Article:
APEX Insight: Renowned LA chefs Jon Shook and Vinny Dotolo explain the process of adapting their iconic recipes for Delta One’s in-flight menu.
Delta Air Lines has tapped two of Los Angeles’ most popular chefs to ramp up its in-flight grub game. Delta One business-class passengers flying from Los Angeles International Airport to John F. Kennedy International Airport or Ronald Reagan Washington National Airport will discover that partners Jon Shook and Vinny Dotolo (of Los Angeles restaurants including Animal, Son of a Gun and Jon & Vinny’s) are Delta’s latest chefs in the sky.
“It’s such an amazing time to be involved with Delta,” Shook and Dotolo told APEX Media. “They’re really looking to evolve their food program and putting customer satisfaction at the forefront of their priorities. They’ve allowed us the freedom to try some really great things with the menu offerings and we’re excited to be able to offer new menus ever few months.”
Shook and Dotolo’s first menu arrived on December 1, 2017, and features “local, seasonal ingredients sourced from LA-area farmers and purveyors,” including main courses of marinara braised meatballs or pumpkin ravioli and a dessert of Tamai Farms strawberry bread pudding. The menu will change over every three to four months as the chefs’ collaboration with Delta evolves.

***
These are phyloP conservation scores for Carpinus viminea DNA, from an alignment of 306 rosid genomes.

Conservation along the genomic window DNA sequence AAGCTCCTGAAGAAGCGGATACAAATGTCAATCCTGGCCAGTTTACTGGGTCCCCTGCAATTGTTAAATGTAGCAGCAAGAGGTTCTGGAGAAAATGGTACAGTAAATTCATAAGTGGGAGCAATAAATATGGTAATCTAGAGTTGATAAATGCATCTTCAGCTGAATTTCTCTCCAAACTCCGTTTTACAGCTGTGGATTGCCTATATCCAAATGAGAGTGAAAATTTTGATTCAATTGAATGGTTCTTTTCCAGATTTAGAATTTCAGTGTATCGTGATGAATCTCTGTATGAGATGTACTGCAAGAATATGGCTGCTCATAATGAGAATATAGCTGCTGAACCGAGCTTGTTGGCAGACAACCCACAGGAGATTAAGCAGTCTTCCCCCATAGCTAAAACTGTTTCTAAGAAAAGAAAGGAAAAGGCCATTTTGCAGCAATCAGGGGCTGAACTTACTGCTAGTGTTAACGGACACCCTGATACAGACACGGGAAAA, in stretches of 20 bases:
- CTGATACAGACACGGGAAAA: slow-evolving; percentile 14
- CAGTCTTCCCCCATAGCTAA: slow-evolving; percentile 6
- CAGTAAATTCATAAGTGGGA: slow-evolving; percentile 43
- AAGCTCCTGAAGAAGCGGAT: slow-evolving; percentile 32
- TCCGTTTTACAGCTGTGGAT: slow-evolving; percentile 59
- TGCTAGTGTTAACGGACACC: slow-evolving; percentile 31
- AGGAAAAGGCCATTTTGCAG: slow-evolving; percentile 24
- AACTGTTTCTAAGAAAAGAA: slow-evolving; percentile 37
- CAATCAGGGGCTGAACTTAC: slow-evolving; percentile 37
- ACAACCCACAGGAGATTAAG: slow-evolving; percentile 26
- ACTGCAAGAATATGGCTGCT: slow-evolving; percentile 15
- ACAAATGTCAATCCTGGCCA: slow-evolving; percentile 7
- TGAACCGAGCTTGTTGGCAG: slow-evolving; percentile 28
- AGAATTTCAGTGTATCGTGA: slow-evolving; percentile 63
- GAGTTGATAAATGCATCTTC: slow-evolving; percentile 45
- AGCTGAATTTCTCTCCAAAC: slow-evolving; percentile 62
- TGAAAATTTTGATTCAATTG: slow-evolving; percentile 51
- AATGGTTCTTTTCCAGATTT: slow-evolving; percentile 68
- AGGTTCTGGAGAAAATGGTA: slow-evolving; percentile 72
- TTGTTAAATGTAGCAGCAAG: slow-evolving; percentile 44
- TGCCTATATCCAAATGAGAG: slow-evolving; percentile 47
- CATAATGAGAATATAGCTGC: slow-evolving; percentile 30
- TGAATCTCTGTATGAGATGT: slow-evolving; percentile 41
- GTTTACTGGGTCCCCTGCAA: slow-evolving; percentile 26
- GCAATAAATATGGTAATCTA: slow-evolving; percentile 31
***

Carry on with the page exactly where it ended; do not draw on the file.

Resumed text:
“They’ve allowed us the freedom to try some really great things with the menu offerings.” – Chefs Jon Shook & Vinny Dotolo
It wasn’t easy for the award-winning cooking duo to come up with their initial menus, having never before created food to be eaten at 30,000 feet: “We felt really strongly about meeting Delta’s standards as well as our own…Creating a menu for the air comes along with a variety of requirements and restrictions that must be met. So there was definitely a learning curve there,” the duo admits.
It didn’t take too much tweaking to make their iconic dishes work in the air, but it did take a lot of planning. “Our dishes already boast pretty bold flavors,” they explained. “But we needed to make sure that this food could withstand the process from initial creation to the final moment, when the customer is enjoying the meal. That means the food has to be made, cooked, brought through the airport facility, onto the aircraft and then heated and served. We needed to ensure that the food we served could stand up to this test from both a quality and presentation perspective. It took a lot of time and lot of testing to figure this out, but we are very happy with the final product.”
So is Delta, as their so-called farm-to-tray-table approach to mile-high food is really taking off. “The Delta culinary model is built around creating authenticity by partnering with chefs and their teams to actually source, prepare and cook the meals – and then deliver them to Delta to board,” says the airline’s vice-president, On-Board Service, Lisa Bauer. “That, coupled with the chefs’ connections to the food community and their ability to source local, fresh ingredients and support those businesses, is what sets Delta and our chef partners apart.”